Category: Pharmacology & Therapeutics
Keywords: Myasthenia gravis, Myasthenic crisis, neuromuscular blocker, paralytic, rocuronium, vecuronium, succinylcholine (PubMed Search)
Posted: 4/1/2023 by Matthew Poremba
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Myasthenia gravis is an autoimmune disease of the neuromuscular junction, most commonly due to antibodies attacking acetylcholine receptors in the postsynaptic membrane. Up to 30% of patients with myasthenia gravis will experience a myasthenic crisis during their disease course. If rapid sequence intubation is indicated, the unique characteristics of this patient population must be considered in the event use of a paralytic is necessary. All paralytic agents can be expected to last significantly longer, and an unpredictable response may be seen with depolarizing agents - therefore non-depolarizing agents are preferred in this population.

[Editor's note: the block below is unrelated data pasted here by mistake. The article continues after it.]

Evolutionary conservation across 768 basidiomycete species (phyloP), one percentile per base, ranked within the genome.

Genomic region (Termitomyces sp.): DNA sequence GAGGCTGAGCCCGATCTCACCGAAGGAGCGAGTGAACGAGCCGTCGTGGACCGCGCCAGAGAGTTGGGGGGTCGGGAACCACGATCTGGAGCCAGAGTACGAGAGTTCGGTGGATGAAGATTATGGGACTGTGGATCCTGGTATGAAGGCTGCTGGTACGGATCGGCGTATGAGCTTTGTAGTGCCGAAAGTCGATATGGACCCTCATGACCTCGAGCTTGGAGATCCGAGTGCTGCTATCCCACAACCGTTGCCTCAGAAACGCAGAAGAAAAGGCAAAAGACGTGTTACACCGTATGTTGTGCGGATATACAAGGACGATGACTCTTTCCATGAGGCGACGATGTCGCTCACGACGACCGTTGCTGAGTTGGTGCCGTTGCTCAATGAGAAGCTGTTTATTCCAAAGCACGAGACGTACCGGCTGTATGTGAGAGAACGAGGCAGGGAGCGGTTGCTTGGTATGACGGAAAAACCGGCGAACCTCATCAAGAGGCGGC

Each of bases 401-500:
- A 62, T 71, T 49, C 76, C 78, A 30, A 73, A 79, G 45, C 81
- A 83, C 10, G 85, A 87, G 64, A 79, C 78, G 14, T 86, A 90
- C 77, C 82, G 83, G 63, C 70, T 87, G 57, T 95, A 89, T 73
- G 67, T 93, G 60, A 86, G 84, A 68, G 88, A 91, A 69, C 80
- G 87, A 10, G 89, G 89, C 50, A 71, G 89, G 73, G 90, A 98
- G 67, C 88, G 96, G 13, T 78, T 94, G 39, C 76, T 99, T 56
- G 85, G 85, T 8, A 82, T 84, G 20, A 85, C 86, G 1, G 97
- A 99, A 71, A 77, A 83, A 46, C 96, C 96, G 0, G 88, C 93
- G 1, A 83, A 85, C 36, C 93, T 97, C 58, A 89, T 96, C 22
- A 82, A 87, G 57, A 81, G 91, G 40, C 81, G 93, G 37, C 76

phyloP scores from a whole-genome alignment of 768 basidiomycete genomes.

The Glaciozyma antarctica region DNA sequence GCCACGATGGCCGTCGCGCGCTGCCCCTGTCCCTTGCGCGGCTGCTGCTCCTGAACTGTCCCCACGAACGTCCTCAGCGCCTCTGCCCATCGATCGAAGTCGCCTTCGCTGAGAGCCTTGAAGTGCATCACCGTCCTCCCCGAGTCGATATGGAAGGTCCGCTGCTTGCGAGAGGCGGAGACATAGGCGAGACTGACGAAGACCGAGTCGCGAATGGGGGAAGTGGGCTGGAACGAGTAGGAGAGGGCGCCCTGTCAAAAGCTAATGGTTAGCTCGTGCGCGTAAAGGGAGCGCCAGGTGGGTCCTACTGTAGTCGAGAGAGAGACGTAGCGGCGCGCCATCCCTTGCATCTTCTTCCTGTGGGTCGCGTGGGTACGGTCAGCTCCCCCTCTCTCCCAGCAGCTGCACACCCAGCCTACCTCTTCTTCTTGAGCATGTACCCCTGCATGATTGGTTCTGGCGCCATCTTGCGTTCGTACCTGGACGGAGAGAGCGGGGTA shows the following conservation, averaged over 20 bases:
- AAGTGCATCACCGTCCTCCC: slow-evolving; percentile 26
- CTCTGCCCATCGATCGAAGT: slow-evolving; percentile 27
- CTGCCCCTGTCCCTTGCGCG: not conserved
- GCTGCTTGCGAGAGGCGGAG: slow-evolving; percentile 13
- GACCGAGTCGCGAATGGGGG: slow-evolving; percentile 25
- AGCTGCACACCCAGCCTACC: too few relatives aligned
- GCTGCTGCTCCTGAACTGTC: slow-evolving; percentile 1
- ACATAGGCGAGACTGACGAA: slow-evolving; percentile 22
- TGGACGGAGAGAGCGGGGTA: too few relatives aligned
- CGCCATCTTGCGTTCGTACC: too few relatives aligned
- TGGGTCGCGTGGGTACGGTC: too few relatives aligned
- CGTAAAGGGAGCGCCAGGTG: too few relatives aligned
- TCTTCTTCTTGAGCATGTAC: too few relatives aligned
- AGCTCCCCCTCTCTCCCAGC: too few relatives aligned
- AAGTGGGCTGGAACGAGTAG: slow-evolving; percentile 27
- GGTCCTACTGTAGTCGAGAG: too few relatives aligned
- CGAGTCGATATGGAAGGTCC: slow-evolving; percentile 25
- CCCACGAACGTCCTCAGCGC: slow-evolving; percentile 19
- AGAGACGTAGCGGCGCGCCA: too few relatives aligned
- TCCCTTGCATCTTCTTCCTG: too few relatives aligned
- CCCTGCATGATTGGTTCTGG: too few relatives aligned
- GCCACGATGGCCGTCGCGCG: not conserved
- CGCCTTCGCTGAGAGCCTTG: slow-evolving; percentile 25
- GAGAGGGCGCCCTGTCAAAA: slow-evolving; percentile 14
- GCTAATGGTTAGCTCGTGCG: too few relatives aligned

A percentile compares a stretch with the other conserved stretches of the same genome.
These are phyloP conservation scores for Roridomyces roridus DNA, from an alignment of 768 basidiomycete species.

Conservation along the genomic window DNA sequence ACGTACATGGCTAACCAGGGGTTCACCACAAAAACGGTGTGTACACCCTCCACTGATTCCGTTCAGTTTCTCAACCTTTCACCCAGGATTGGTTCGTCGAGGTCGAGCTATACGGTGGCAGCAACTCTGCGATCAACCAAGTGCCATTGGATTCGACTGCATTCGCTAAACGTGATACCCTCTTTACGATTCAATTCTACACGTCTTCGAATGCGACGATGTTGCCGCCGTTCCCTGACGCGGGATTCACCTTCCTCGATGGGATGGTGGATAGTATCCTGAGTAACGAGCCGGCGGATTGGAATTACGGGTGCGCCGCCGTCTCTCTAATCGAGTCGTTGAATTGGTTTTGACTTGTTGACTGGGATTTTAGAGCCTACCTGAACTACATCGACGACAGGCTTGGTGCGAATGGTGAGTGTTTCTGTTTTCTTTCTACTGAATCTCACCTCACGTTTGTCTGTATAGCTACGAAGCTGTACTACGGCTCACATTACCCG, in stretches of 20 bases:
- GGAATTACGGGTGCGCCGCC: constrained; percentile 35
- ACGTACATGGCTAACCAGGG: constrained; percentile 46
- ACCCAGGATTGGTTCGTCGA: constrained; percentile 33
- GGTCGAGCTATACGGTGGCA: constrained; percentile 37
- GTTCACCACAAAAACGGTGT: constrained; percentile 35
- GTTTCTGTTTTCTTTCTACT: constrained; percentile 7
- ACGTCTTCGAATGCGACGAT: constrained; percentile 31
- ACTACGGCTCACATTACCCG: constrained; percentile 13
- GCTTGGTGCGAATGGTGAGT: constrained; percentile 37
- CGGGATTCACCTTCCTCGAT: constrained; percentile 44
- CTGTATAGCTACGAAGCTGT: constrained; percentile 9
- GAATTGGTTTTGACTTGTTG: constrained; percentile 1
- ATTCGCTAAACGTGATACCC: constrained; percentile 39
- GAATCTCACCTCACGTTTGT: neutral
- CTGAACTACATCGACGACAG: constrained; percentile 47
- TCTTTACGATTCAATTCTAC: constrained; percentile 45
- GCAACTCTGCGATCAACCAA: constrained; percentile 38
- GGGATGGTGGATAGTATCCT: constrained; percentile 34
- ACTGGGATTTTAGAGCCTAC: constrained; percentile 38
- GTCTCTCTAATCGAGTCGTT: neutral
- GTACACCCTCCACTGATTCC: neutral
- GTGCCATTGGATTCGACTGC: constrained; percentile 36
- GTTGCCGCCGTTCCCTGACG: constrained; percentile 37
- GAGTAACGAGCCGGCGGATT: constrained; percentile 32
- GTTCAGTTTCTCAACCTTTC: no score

Non-Depolarizing Agents (Rocuronium, Vecuronium)
Depolarizing Agents (Succinylcholine)
Roper J, Fleming ME, Long B, Koyfman A. Myasthenia Gravis and Crisis: Evaluation and Management in the Emergency Department. J Emerg Med. 2017;53(6):843-853.
Abel, Mark, and James B Eisenkraft. “Anesthetic implications of myasthenia gravis.” The Mount Sinai journal of medicine, New York vol. 69,1-2 (2002): 31-7.
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